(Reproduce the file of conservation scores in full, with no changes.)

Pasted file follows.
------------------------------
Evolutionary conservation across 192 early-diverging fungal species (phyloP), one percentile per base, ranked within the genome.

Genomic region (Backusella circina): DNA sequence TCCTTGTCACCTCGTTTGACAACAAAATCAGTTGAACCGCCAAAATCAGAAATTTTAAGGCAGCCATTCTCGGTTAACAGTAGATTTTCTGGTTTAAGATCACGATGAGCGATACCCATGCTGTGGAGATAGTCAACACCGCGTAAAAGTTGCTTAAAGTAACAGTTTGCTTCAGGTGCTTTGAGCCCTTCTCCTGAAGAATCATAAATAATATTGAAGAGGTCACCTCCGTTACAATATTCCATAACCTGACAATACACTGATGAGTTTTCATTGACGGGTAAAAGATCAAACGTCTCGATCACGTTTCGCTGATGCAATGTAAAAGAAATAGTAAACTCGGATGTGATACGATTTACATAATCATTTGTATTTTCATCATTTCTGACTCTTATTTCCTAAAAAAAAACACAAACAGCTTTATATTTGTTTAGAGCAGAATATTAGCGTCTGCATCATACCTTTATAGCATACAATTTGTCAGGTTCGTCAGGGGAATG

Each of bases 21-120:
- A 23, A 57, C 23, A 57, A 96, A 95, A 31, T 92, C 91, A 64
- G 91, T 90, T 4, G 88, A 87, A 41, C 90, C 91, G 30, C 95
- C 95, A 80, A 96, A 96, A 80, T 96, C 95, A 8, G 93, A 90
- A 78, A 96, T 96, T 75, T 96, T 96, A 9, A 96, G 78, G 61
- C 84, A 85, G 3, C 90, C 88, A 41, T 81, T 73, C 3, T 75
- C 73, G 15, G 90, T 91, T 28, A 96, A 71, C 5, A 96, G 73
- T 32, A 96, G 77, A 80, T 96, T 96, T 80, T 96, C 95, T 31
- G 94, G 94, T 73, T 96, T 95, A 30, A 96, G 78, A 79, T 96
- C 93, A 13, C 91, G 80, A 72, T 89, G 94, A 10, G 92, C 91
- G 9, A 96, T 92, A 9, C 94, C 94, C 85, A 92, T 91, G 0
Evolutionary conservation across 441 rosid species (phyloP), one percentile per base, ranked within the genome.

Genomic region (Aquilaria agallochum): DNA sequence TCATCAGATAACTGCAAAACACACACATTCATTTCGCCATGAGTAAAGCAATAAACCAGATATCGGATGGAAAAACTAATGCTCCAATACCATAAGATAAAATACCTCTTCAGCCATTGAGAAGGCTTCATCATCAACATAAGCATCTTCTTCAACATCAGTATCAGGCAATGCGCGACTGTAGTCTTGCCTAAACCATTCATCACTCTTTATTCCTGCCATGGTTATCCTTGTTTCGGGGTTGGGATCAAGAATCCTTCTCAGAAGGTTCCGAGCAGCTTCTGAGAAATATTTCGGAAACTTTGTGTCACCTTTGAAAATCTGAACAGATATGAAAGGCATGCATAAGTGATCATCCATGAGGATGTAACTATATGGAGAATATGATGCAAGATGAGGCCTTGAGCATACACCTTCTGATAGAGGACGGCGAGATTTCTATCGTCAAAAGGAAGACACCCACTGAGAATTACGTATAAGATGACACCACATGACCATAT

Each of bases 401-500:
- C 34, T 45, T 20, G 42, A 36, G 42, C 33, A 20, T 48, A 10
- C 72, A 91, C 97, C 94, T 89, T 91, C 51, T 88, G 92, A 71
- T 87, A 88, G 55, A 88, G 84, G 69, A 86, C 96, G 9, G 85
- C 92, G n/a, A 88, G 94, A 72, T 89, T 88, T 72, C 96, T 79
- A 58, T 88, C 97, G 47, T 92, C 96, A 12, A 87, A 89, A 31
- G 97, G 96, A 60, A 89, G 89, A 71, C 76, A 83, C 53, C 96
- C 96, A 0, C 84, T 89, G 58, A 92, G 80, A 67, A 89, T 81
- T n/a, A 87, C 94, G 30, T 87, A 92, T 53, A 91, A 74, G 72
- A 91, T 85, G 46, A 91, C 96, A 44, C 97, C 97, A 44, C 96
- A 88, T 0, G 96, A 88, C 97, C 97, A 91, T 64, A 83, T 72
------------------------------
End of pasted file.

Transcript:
Evolutionary conservation across 192 early-diverging fungal species (phyloP), one percentile per base, ranked within the genome.

Genomic region (Backusella circina): DNA sequence TCCTTGTCACCTCGTTTGACAACAAAATCAGTTGAACCGCCAAAATCAGAAATTTTAAGGCAGCCATTCTCGGTTAACAGTAGATTTTCTGGTTTAAGATCACGATGAGCGATACCCATGCTGTGGAGATAGTCAACACCGCGTAAAAGTTGCTTAAAGTAACAGTTTGCTTCAGGTGCTTTGAGCCCTTCTCCTGAAGAATCATAAATAATATTGAAGAGGTCACCTCCGTTACAATATTCCATAACCTGACAATACACTGATGAGTTTTCATTGACGGGTAAAAGATCAAACGTCTCGATCACGTTTCGCTGATGCAATGTAAAAGAAATAGTAAACTCGGATGTGATACGATTTACATAATCATTTGTATTTTCATCATTTCTGACTCTTATTTCCTAAAAAAAAACACAAACAGCTTTATATTTGTTTAGAGCAGAATATTAGCGTCTGCATCATACCTTTATAGCATACAATTTGTCAGGTTCGTCAGGGGAATG

Each of bases 21-120:
- A 23, A 57, C 23, A 57, A 96, A 95, A 31, T 92, C 91, A 64
- G 91, T 90, T 4, G 88, A 87, A 41, C 90, C 91, G 30, C 95
- C 95, A 80, A 96, A 96, A 80, T 96, C 95, A 8, G 93, A 90
- A 78, A 96, T 96, T 75, T 96, T 96, A 9, A 96, G 78, G 61
- C 84, A 85, G 3, C 90, C 88, A 41, T 81, T 73, C 3, T 75
- C 73, G 15, G 90, T 91, T 28, A 96, A 71, C 5, A 96, G 73
- T 32, A 96, G 77, A 80, T 96, T 96, T 80, T 96, C 95, T 31
- G 94, G 94, T 73, T 96, T 95, A 30, A 96, G 78, A 79, T 96
- C 93, A 13, C 91, G 80, A 72, T 89, G 94, A 10, G 92, C 91
- G 9, A 96, T 92, A 9, C 94, C 94, C 85, A 92, T 91, G 0
Evolutionary conservation across 441 rosid species (phyloP), one percentile per base, ranked within the genome.

Genomic region (Aquilaria agallochum): DNA sequence TCATCAGATAACTGCAAAACACACACATTCATTTCGCCATGAGTAAAGCAATAAACCAGATATCGGATGGAAAAACTAATGCTCCAATACCATAAGATAAAATACCTCTTCAGCCATTGAGAAGGCTTCATCATCAACATAAGCATCTTCTTCAACATCAGTATCAGGCAATGCGCGACTGTAGTCTTGCCTAAACCATTCATCACTCTTTATTCCTGCCATGGTTATCCTTGTTTCGGGGTTGGGATCAAGAATCCTTCTCAGAAGGTTCCGAGCAGCTTCTGAGAAATATTTCGGAAACTTTGTGTCACCTTTGAAAATCTGAACAGATATGAAAGGCATGCATAAGTGATCATCCATGAGGATGTAACTATATGGAGAATATGATGCAAGATGAGGCCTTGAGCATACACCTTCTGATAGAGGACGGCGAGATTTCTATCGTCAAAAGGAAGACACCCACTGAGAATTACGTATAAGATGACACCACATGACCATAT

Each of bases 401-500:
- C 34, T 45, T 20, G 42, A 36, G 42, C 33, A 20, T 48, A 10
- C 72, A 91, C 97, C 94, T 89, T 91, C 51, T 88, G 92, A 71
- T 87, A 88, G 55, A 88, G 84, G 69, A 86, C 96, G 9, G 85
- C 92, G n/a, A 88, G 94, A 72, T 89, T 88, T 72, C 96, T 79
- A 58, T 88, C 97, G 47, T 92, C 96, A 12, A 87, A 89, A 31
- G 97, G 96, A 60, A 89, G 89, A 71, C 76, A 83, C 53, C 96
- C 96, A 0, C 84, T 89, G 58, A 92, G 80, A 67, A 89, T 81
- T n/a, A 87, C 94, G 30, T 87, A 92, T 53, A 91, A 74, G 72
- A 91, T 85, G 46, A 91, C 96, A 44, C 97, C 97, A 44, C 96
- A 88, T 0, G 96, A 88, C 97, C 97, A 91, T 64, A 83, T 72